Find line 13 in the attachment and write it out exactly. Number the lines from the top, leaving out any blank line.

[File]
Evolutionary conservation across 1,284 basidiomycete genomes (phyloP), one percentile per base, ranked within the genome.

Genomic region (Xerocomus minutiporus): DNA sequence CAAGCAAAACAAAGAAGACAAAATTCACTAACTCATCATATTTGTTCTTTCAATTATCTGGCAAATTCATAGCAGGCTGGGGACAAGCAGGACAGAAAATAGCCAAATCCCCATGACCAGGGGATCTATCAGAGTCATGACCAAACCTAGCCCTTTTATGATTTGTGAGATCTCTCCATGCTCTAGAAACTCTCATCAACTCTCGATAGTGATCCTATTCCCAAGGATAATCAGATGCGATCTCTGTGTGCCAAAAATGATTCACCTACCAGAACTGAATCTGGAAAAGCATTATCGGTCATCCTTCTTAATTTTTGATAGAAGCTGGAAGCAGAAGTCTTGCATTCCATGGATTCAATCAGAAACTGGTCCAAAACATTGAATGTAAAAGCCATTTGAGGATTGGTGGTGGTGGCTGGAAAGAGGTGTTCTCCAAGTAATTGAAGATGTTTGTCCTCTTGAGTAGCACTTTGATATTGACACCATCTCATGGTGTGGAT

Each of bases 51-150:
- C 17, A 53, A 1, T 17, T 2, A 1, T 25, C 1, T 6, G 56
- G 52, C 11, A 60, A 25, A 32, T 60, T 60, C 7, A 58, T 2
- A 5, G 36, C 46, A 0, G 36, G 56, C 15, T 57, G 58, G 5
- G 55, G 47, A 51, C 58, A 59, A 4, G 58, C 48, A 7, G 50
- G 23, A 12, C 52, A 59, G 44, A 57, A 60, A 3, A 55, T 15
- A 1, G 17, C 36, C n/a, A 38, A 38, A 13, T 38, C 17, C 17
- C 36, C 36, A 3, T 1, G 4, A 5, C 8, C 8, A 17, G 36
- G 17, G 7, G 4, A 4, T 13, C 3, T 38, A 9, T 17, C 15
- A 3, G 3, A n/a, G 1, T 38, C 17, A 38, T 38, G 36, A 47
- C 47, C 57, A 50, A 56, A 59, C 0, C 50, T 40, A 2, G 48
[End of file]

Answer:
- C 47, C 57, A 50, A 56, A 59, C 0, C 50, T 40, A 2, G 48